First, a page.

Friday, May 15, 2009

Knowledge Bubbles up from Within

Drawn from the spring behind the monk's quarters at Ryōan-ji in Kyoto, this tsukubai, or hand basin, inspires this post. It is inscribed with the words “I know, I alone am sufficient” which are attributed to Dōgen, founder of Sōtō Zen.

Knowledge bubbles up
A couple of weeks ago a student asked me to write a story that showed life in Japan was survivable. I'd like to dedicate this post to that student, and say that not only is life in Japan (anywhere for that matter) survivable, but it is thrive-able with the right attitude.

I'm not sure if I can be inspirational, so I'll just try and be myself and write about a place that I go to that gives me inner strength. Not so much physical space, but a state of mind.

[Edit: 21st May 2009 - This should have been entered in the Japan Blog Matsuri a week ago when I first posted.
Oh well, better late than never.]

Scattered Spirit

When I left for Japan in 2003, I was not in a very good financial position. I had several part time jobs, but none of them had any security or enough pay. Only a year earlier I had returned from a world trip that started in New Zealand, where I worked as a software developer, then on to Hong Kong, and Shanghai before winding up in London.

I worked hard but I also partied hard, there was a lot that I wanted to put behind me, and with the dot com boom bust cycle in bust, not a lot to look forward to. It came as no surprise that a few people frowned on my leaving my home town Brisbane for Japan so soon after returning. Some said I was just running away from things. It felt different to me, I felt as though for once I was running towards something.

I had always wanted to live in Japan, ever since reading Mas Oyama's book, Boy's Karate, and practicing traditional martial arts with my father. Now I finally had that chance to practice martial arts, learn the language, and become more than just a stranger passing through.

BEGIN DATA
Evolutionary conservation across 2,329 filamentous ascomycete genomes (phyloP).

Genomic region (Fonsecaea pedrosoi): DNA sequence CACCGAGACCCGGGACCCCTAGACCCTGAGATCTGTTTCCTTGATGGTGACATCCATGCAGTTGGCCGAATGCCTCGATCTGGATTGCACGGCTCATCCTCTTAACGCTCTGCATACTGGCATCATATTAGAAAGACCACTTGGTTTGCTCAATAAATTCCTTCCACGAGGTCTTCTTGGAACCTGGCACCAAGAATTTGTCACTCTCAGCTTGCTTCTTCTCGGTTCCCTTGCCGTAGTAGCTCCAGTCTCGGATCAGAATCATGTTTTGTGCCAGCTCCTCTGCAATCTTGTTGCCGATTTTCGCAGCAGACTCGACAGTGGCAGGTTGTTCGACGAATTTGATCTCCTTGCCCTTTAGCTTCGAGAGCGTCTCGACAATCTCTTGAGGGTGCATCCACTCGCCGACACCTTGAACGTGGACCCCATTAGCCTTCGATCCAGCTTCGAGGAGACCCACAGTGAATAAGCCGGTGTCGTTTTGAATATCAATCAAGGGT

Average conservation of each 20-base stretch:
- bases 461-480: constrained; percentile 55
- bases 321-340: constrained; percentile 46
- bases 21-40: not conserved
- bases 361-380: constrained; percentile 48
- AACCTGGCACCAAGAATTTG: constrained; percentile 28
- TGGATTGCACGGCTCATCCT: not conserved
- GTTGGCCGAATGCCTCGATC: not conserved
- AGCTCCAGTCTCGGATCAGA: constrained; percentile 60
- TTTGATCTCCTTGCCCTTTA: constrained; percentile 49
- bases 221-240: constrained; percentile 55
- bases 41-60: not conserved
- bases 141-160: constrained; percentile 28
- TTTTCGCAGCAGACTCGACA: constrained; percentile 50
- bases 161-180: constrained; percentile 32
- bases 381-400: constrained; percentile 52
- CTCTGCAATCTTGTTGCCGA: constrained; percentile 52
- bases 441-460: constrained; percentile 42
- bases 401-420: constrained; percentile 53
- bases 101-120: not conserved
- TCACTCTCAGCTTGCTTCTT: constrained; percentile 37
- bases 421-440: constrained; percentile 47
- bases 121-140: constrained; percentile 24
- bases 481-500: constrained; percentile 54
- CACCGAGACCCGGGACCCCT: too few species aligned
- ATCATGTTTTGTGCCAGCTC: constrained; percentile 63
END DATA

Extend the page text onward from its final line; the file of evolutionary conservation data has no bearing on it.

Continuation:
I tried very hard to rid myself of all my preconceptions of what life would be like once I got there. I made a pact with myself to see out at the very least the first year, and hopefully the second year. I also put a maximum limit on my time there, to avoid become listless again. I wanted to feel as though I had some goals and direction, so I made a 5 year plan.

Seeking Peace in Practice

I knew no-one, apart from the other English teachers that lived in our apartment block. I had the perfect opportunity to pour my attention into study. I signed up for free classes at the local international centre and got my books out every morning for a couple of hours. Everywhere I went I carried a phrasebook, and almost every chance I had I bothered the locals with my broken Japanese. Within a month or two, I had mastered the kana and had begun to speak in stock phrases to the Japanese staff.

My days off were mid week, so while the others were at work, I would jump on the trains and go adventuring, day trips to the onsen, over-nighters to Osaka and Kyoto, sometimes hiking through the many mountains between Mie and Nara. Mostly alone, always with my books and my camera. About 6 months later a girlfriend from Australia came to live with me and we found a cheap apartment in a small town for the two of us. So for me the adventure started all over again, this time as the guide.